Business View Magazine interviews Tom Treharne, Planning and Development Director for Marion, Iowa, as part of our series on American cities’ best practices.
Business View Magazine first spoke with Tom Treharne, the Planning and Development Director for the City of Marion, Iowa, in October 2016 and then again in October 2017. We caught up with Treharne once more in 2018 for an update on some ongoing projects in this bustling community, located about six miles northeast of Cedar Rapids. The following is an edited transcript of that conversation:
BVM: Let’s begin with the redevelopment of Uptown Marion, Iowa and the new library you spoke about last year.
Treharne: “We continue to make gradual progress toward the construction of a new library as part of a mixed-use building. Our existing library was built in the early ‘90s and constructed based on 30-year population projections. The City’s growth eclipsed those projections within 12 years. We currently have one of the busiest libraries in the state, which is pretty impressive for a town of 40,000.
“So, it’s no surprise that expansion of the library was identified as a priority in 2009 through a community visioning process. Community leaders have been working since then to determine the most cost effective option for expanded library service. The mixed-use concept provides a way to leverage private investment into a public good, save taxpayer money and add taxable value to the city.
“Through a private/public partnership we hope to construct a four-story, mixed-use project in the core of our historic Uptown district. The project is at the MOU (Memorandum of Understanding) stage with the developer, which will hopefully be in place in the next few months. The proposed structure will include some commercial space, the library and then two floors of residential housing. Approximately 75 units will be constructed, which will create a vibrant urban atmosphere in Uptown.
“To complement the mixed-use project, we’re looking to incorporate a plaza that serves as a gateway to the library and a connection to our traditional square/city park. The ultimate goal is to have activities and ongoing programming on that plaza for 250 days a year, which will add a new level of excitement to the area and foot traffic for the surrounding retailers.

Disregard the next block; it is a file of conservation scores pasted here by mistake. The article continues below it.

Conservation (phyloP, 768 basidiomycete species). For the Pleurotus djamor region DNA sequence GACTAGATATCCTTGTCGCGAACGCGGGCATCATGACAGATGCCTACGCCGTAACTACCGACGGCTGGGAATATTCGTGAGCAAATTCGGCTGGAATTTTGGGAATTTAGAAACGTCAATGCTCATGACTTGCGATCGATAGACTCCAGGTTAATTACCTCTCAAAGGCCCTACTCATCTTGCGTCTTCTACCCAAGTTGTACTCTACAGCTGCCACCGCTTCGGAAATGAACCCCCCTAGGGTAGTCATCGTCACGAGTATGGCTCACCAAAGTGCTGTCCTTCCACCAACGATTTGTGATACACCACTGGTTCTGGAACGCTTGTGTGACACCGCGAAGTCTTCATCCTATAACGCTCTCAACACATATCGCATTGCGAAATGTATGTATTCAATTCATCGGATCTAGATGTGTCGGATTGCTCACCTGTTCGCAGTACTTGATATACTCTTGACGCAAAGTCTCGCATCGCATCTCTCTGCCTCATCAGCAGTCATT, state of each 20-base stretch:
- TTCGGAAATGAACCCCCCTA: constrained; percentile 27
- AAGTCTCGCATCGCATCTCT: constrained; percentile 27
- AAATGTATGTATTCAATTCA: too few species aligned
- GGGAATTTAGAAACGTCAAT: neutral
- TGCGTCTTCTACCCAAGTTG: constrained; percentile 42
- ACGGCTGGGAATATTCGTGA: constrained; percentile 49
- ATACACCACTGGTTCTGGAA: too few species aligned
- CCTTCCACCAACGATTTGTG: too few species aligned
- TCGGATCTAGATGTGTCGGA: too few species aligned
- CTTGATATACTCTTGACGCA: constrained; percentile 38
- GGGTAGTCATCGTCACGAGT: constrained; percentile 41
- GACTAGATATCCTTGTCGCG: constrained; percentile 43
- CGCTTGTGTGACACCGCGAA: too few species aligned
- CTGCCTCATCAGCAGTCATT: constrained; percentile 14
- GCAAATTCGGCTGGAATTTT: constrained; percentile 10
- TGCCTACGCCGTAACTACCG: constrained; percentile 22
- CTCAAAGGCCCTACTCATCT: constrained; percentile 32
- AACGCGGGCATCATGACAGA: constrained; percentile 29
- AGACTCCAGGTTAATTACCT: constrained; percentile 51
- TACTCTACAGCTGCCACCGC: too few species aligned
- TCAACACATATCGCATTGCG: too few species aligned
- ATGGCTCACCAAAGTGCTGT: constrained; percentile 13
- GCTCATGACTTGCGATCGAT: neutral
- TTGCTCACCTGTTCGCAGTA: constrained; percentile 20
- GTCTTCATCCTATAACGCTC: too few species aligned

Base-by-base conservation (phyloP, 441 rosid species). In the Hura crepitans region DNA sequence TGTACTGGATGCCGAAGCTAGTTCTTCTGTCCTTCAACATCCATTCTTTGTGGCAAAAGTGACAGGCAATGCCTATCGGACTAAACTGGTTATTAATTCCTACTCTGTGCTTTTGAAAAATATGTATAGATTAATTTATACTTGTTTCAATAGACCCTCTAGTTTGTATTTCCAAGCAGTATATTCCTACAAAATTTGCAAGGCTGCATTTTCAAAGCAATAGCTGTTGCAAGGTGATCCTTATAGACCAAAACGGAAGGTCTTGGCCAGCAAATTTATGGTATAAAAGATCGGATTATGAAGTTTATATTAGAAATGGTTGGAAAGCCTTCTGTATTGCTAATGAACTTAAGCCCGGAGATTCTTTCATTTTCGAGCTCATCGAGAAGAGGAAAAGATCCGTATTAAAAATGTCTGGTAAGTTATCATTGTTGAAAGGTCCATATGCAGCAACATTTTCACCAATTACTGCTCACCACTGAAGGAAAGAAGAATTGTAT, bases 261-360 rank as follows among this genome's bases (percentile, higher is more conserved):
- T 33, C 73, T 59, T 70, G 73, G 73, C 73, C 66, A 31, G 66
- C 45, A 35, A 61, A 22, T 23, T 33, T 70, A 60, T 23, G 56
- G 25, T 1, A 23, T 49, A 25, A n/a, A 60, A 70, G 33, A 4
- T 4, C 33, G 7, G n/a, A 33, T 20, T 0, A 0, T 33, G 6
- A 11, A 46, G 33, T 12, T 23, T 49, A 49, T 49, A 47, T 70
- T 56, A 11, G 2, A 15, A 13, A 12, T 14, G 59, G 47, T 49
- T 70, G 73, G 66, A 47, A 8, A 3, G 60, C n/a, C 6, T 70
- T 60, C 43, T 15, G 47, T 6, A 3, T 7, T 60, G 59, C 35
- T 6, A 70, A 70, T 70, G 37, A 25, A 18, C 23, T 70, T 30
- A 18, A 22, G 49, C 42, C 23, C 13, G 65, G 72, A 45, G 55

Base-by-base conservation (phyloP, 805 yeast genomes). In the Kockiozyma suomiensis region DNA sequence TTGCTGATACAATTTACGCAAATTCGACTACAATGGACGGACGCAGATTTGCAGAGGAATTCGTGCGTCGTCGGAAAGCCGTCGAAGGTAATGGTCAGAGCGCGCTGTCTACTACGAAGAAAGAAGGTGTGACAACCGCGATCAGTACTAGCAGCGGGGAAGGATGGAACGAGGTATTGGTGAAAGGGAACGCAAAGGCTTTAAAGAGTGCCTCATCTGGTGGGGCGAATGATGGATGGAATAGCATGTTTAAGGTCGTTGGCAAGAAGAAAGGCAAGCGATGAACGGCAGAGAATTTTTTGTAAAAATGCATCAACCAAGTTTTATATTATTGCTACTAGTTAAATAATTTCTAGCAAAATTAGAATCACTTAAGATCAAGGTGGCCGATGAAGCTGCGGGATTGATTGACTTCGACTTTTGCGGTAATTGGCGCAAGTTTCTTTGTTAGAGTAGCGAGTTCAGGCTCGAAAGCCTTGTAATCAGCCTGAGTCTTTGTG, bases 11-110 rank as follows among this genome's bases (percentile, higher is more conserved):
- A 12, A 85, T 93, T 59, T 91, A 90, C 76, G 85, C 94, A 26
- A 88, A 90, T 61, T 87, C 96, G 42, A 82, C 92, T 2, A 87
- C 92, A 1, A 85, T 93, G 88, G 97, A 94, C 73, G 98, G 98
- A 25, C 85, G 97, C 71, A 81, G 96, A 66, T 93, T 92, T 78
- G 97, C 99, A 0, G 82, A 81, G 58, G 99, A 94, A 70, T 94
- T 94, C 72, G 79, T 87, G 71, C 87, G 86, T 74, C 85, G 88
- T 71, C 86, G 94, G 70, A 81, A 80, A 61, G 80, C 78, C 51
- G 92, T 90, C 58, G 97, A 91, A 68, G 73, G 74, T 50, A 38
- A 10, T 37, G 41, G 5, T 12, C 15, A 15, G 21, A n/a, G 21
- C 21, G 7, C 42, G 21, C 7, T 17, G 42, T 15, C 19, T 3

“The mixed-use project is accompanied by a two or three-story parking ramp directly to the south. One of the reasons we need the parking ramp is because there is a proposal to build another four-story building where the library currently stands. It is expected to include office and retail space on the first floor and three additional floors of apartments.
“So, we’re looking at an influx of approximately 150 units into our Uptown area over the next year and a half, which is a game-changer for a city of our size. This Uptown District is presently home to about 30 apartments. So, you can imagine what this will do to bolster the commercial/retail atmosphere, the night life and the overall economic power of the district.”
BVM: How about the Central Corridor Project?
Treharne: “When I joined the City of Marion 17 years ago, one the first tasks put before me was to figure out what to do with an abandoned railroad bed through town. As this construction season comes to a close, we will be about four blocks closer to completing it. My hope is that next year at this time, Sixth Avenue (the former railroad right of way) extending from 15th Street to about 26th Street will be completed. With that connection, we’ll move a block north and begin the major, and much anticipated, streetscape project planned for our main thoroughfare through town.
“We’ve had a lot of development interest along the Corridor since the road and infrastructure started to go in. A couple of years ago, a housing needs assessment identified a gap in housing for seniors, as well as low and moderate income families. In the last couple of years, we had four major senior housing projects come into the community, adding 200-plus units. Right now, we are focusing on low-to-moderate income housing projects. We are currently working with one developer to add a 52-unit building along the Central Corridor. It will be one of the first new housing developments outside of our Uptown District.”
BVM: How about the Marriott Hotel?